Business and mediation: the end of the misunderstanding?
11/03/2019 - Events
Why don’t businesses use mediation more often to resolve disputes? This is the question that the report by the Club des Juristes and the Centre for Mediation and Arbitration of Paris (CMAP), which will be presented on March 13th, seeks to answer.
Mediation is an amicable, voluntary and confidential dispute resolution process. The opposing parties entrust an independent and impartial third-party, trained in mediation with the task of reaching a solution built and accepted by the parties.
In theory, for businesses it constitutes an effective and rapid means of conflict resolution. Resorting to a mediator can notably reduce the slowness of judicial proceedings and develop solutions.
However, in practice, mediation is still not often used to treat disputes between businesses. Part of this is likely cultural considerations that often make companies prefer confrontation to compromise. But essentially, the low use of mediation arises from a certain misconception of the process.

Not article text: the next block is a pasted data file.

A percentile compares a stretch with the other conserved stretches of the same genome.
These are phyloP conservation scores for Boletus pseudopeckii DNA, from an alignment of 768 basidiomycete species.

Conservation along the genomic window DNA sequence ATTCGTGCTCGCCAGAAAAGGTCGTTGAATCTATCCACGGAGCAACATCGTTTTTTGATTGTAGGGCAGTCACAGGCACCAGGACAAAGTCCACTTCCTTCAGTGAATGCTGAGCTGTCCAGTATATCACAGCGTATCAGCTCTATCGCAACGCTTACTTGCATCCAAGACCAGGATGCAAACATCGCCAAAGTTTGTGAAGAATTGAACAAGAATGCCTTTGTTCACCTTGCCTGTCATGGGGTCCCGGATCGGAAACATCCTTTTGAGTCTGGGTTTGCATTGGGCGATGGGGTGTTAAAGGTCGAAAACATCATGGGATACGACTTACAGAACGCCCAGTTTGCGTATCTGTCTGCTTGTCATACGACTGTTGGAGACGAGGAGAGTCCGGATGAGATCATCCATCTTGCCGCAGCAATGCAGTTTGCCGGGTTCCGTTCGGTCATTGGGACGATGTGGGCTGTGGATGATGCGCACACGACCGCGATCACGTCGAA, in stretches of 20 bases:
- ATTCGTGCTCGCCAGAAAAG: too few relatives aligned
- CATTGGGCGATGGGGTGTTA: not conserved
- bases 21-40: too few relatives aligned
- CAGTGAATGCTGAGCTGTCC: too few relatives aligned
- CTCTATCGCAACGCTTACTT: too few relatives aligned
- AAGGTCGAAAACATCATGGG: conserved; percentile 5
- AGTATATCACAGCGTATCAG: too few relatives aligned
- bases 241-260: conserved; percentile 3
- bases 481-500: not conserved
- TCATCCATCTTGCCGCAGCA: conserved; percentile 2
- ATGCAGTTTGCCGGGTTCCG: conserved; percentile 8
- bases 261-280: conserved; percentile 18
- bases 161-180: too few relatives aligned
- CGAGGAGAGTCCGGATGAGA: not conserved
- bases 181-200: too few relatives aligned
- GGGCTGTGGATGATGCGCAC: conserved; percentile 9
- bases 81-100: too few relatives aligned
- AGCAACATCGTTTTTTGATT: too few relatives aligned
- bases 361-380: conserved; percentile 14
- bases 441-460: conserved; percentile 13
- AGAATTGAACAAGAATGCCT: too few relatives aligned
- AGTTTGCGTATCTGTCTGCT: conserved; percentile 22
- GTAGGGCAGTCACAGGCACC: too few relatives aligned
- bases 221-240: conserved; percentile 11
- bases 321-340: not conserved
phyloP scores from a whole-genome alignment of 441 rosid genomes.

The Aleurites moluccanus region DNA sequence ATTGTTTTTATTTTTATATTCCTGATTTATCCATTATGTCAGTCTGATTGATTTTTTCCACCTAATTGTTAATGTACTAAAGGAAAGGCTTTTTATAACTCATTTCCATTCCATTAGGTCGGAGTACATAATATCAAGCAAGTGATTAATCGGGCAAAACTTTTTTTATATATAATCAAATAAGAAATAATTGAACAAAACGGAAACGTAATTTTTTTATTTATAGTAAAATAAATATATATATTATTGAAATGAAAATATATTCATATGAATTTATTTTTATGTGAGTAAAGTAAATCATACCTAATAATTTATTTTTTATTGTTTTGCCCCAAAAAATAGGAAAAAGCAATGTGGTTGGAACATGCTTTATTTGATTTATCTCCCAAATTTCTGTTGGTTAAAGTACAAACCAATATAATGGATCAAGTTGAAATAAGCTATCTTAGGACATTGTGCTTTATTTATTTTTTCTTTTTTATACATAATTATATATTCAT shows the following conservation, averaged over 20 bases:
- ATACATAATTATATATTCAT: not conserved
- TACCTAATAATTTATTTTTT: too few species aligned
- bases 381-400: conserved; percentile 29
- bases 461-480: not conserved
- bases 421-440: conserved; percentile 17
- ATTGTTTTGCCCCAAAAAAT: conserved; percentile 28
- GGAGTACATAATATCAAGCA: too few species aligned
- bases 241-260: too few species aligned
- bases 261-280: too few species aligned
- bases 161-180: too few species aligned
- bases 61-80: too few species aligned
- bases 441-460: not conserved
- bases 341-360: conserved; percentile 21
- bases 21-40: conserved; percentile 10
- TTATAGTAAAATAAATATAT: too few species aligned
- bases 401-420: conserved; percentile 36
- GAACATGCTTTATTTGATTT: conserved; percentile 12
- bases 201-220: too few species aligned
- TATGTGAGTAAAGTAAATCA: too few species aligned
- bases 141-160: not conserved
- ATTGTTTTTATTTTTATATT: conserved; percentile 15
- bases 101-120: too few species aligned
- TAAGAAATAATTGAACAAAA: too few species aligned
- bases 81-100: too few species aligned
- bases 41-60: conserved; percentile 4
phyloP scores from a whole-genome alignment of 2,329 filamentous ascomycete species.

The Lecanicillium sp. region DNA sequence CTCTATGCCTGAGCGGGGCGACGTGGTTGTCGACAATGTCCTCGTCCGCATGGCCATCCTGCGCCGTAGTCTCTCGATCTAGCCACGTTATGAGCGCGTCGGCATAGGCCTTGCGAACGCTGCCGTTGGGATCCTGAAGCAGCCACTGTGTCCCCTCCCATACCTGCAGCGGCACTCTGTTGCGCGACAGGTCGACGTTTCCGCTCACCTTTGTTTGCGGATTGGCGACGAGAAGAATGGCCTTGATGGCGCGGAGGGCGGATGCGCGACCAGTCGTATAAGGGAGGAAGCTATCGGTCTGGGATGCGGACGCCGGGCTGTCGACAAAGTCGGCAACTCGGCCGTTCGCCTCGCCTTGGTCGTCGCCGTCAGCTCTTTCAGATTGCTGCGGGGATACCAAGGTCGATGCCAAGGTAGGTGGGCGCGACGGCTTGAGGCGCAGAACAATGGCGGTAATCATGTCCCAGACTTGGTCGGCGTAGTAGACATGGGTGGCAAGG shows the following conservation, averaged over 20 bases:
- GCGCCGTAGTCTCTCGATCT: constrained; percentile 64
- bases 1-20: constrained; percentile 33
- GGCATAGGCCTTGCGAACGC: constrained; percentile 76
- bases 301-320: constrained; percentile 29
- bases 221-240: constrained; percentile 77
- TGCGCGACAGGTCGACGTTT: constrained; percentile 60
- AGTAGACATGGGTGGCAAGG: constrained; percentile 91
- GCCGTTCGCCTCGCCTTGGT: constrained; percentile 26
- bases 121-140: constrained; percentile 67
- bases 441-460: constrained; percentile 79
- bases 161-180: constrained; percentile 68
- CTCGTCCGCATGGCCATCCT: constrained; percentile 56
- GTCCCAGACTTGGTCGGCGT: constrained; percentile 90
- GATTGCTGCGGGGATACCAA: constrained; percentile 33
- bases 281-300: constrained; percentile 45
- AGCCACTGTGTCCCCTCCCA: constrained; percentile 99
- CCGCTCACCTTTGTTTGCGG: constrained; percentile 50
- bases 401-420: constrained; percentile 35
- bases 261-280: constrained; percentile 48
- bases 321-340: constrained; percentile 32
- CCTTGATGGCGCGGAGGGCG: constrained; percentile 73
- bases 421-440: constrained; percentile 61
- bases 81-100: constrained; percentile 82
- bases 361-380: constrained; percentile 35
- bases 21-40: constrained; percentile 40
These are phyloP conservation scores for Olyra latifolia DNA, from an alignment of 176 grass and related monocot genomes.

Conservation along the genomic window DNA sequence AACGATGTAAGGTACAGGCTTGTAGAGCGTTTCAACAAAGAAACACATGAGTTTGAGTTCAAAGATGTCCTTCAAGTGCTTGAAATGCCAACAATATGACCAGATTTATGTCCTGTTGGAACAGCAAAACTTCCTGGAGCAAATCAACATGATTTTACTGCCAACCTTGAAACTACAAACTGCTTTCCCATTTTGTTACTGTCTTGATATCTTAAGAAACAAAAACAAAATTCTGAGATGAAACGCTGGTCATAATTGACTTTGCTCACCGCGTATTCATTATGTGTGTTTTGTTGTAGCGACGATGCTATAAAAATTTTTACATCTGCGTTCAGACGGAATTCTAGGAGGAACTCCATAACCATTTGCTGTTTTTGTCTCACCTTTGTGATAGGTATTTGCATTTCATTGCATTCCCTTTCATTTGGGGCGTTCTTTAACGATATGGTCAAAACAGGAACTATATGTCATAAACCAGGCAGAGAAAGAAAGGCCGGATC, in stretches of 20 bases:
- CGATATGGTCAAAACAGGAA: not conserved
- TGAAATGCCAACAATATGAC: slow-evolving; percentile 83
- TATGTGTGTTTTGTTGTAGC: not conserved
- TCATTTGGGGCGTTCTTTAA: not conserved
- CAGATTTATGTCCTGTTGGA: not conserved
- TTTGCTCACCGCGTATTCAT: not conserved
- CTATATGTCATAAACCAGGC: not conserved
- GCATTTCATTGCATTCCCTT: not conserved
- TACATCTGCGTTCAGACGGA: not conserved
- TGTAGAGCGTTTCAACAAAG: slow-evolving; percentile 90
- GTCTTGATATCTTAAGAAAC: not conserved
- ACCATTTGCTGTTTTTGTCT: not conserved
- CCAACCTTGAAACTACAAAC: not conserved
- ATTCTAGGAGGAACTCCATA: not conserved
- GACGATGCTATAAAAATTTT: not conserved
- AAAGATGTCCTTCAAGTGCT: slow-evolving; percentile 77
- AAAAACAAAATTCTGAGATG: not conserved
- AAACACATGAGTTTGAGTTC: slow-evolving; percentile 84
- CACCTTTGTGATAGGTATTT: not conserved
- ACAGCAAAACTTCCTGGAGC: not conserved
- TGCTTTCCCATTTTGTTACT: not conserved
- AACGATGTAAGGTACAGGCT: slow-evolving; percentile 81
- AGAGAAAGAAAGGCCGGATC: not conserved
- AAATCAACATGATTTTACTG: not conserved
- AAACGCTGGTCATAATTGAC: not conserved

In-house counsel and attorneys naturally have an essential role to play in the development of this mode of alternative dispute resolution that opens a range of solutions for their clients.
The report of the Club des Juristes and the CMAP analyses the merits of mediation in detail and opens the way to its increased use by companies.
Its publication will be accompanied by a debate, led by Pierre Servan-Schreiber, Attorney at the Paris and New York Bars and Mediator accredited by the Paris Court of Appeal, with the participation of Soraya Amrani-Mekki, Professor at the Université Paris Nanterre, Pierre Charreton, Mediator accredited by the CMAP, Guillaume Forbin, Attorney at the Paris Bar, Partner of Altana and Mediator and Sophie Henry, Chief Delegate of the CMAP.